As is known, the Trade Related Intellectual Property Rights (TRIPS) and Public Health decision of the WTO allows the LDCs flexibility in areas of patents and licensing requirements (effective till end-2032). Bangladesh has made good use of TRIPS flexibilities and associated waivers for the LDCs. 97 per cent of the US$ 3.0 billion domestic market of Bangladesh is catered to by local producers, mostly by local companies (these accounted for more than 90 per cent of domestic production as against the multinationals). About 20 per cent of the drugs produced in the country are generic versions of patented drugs that have particularly benefitted from the TRIPS flexibilities. Import restrictions and price regulations are also in place in Bangladesh at present in support of the pharma sector. On graduation, in 2026, Bangladesh will cease to enjoy these derogations from the TRIPS discipline (although the LDC flexibilities will continue to be in force till the end-2032). The adverse impacts will be felt on export-oriented as also domestic market-oriented pharma industry. For example, according to some studies, local insulin prices could rise by as high as eight times if patenting and licensing requirements are enforced. To make the relevant policies WTO compatible, Bangladesh will need to change its patent laws and license granting procedures that are currently in place. The API park must be put into full gear without delay in view of the challenging future scenario. At the same time, Bangladesh should actively pursue the proposal for extension of TRIPS flexibility for the graduated LDCs till end-2032 which was floated at the TRIPS Council meeting held in December 2020.
WTO's Trade-Related Investment Measures (TRIMS) do not allow local content requirements or ceilings in terms of value or volume on import content. LDCs were granted exemption from this till December 2020; they are thus no longer eligible for the TRIMS flexibilities. Relevant bodies such as BEZA and BEPZA will need to ensure compliance with the provisions of this Agreement. Bangladesh's Industrial Policy, Export Policy, and the National API and Laboratory Reagents Manufacturing and Export Policy will need to be made WTO-compliant in this regard.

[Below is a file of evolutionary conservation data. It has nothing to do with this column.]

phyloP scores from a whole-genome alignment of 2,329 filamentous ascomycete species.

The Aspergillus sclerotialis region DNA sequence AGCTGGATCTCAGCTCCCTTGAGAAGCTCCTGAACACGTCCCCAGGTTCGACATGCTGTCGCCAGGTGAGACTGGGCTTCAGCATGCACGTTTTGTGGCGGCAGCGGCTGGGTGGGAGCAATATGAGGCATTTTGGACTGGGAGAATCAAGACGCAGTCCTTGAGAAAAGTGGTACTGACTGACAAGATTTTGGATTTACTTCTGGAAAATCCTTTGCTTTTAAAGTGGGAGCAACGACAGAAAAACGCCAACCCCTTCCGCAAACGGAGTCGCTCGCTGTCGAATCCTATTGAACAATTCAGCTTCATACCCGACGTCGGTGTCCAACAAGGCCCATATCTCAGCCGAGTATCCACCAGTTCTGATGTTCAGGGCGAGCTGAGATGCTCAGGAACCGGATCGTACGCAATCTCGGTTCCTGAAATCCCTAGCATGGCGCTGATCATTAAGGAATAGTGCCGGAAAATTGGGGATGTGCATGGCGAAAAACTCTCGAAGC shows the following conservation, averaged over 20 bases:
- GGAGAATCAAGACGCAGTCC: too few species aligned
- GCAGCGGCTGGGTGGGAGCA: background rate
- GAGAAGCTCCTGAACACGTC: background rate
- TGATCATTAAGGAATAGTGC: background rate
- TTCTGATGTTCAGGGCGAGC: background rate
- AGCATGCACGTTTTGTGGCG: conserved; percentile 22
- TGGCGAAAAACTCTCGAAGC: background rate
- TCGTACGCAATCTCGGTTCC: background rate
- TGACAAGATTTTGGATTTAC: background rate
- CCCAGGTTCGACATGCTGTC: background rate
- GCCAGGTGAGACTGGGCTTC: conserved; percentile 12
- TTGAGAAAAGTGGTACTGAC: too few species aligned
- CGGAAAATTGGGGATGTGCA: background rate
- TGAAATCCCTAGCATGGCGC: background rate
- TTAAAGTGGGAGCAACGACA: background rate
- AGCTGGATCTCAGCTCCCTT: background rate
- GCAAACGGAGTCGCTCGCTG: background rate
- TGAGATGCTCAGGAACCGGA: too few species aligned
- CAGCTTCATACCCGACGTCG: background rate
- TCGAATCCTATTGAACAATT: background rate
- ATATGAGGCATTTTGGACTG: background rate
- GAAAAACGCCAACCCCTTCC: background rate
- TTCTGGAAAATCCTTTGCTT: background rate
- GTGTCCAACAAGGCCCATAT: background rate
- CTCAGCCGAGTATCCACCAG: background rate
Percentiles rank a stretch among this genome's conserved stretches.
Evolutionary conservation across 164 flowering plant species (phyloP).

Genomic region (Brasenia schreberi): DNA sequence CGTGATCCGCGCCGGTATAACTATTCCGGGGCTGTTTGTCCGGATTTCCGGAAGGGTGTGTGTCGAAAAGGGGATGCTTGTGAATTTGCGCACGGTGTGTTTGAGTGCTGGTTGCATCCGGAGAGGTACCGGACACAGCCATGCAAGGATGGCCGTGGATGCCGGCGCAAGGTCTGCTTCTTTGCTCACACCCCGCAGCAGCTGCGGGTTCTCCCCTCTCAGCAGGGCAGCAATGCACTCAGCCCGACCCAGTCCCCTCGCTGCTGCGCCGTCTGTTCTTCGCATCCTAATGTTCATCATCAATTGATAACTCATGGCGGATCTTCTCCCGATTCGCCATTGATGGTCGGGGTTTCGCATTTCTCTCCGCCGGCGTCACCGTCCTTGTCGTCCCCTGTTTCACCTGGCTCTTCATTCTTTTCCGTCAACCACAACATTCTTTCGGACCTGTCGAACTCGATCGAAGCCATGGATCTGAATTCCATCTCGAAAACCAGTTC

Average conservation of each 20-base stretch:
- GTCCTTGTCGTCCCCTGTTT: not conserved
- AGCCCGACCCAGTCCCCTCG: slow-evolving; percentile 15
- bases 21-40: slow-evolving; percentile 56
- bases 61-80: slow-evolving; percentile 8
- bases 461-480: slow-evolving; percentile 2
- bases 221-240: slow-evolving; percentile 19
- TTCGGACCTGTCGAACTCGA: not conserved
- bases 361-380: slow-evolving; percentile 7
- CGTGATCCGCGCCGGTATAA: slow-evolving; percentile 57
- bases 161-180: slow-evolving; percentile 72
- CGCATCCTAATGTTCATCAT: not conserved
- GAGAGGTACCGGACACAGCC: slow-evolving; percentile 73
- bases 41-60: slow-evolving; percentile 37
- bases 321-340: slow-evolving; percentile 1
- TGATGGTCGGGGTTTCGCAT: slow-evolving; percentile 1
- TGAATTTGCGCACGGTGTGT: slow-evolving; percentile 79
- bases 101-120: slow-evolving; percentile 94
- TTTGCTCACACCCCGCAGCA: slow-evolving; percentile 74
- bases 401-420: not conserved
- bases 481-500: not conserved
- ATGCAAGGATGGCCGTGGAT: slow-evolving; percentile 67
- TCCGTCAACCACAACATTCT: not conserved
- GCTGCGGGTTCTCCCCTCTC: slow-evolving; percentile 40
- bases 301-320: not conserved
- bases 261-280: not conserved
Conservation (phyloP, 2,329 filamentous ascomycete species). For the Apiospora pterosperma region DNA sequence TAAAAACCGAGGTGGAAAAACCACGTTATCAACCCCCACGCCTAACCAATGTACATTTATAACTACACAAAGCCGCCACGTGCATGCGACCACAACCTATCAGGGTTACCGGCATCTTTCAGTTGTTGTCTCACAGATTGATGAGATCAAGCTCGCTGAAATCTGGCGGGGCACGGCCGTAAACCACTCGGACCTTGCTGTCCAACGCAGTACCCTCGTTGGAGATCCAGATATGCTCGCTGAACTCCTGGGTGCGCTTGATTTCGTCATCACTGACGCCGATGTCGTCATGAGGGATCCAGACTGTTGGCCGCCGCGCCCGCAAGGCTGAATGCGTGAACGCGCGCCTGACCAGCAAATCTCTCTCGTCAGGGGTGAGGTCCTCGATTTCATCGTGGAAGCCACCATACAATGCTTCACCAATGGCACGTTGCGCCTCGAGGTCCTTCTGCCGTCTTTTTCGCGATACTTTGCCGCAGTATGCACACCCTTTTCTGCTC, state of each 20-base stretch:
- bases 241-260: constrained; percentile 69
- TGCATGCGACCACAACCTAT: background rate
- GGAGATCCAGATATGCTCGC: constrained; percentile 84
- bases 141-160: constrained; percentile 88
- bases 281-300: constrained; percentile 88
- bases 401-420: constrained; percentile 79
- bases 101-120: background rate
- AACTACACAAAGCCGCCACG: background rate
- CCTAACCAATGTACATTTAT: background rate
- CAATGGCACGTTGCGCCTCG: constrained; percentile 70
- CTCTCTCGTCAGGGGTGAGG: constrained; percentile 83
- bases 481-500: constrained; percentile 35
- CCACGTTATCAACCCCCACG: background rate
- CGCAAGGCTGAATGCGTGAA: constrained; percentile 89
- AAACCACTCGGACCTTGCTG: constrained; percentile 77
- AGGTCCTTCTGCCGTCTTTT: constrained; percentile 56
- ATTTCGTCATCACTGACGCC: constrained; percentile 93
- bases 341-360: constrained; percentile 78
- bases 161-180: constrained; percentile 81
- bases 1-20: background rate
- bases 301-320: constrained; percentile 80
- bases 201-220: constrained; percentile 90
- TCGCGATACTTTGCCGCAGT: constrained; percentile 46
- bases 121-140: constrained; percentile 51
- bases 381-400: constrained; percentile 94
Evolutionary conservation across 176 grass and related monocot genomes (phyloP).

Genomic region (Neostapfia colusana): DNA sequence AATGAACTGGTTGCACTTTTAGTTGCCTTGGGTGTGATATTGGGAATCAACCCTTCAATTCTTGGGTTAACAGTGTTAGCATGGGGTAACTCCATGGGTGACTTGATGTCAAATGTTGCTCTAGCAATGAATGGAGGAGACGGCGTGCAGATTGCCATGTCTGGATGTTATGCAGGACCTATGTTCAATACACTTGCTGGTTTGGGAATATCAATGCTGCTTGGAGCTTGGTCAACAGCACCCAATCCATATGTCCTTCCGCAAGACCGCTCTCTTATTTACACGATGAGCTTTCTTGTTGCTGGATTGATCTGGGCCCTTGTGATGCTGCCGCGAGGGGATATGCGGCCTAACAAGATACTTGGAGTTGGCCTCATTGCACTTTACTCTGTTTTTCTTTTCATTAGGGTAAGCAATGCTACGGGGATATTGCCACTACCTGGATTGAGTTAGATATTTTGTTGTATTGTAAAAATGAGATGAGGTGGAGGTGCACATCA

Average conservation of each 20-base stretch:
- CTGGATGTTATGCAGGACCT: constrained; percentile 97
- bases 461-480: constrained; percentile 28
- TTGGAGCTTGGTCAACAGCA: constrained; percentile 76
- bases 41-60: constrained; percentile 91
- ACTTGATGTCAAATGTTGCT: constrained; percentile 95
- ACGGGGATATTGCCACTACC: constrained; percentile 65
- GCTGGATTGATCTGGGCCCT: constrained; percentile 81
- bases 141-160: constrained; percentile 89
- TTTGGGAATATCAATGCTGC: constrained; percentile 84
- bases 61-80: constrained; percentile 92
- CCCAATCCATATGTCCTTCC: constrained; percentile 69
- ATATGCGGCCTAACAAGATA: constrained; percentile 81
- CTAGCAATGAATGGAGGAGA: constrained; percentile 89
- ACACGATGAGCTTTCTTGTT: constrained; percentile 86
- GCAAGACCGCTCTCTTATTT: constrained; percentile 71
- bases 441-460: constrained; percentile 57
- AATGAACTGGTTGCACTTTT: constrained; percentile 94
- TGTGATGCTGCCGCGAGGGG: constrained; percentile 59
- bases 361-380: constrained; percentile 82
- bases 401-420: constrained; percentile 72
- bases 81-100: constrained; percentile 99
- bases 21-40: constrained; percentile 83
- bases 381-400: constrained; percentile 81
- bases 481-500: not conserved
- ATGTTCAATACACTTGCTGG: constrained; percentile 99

In the context of the LDC services waiver, WTO members agreed to provide preferential treatment to services and service providers from the LDCs including through preferential market access. The waiver is currently valid till the end of 2030. In view of request lists (by LDCs) and offer lists (by provider-members) 24 WTO members have already come up with waiver notification that covers a wide range of areas and all four modes of services. However, these are yet to be operationlised. Bangladesh's graduation (in 2026) is to take place earlier than the timeline of the waiver (2030). On graduation Bangladesh will cease to enjoy the benefits under the GATS and the operationalisation of the waiver. Bangladesh has opened only a few sectors in services (e.g., five-star hotels; IT sector; foreign banks) but will be required to open more sectors once it graduates.
There is a dedicated fund for LDCs, LDC Fund (LDCF), for climate-related assistance. Support from this earmarked fund will no more be available. However, Bangladesh will continue to have access to Special Climate Fund (SCCF) and Green Climate Fund (GCF) since these are open to all vulnerable developing countries. These funds will need to be accessed in a more proactive manner. Also, during the interim period, Bangladesh should try to access more resources from the LDCF since projects negotiated earlier can continue to be implemented even after graduation.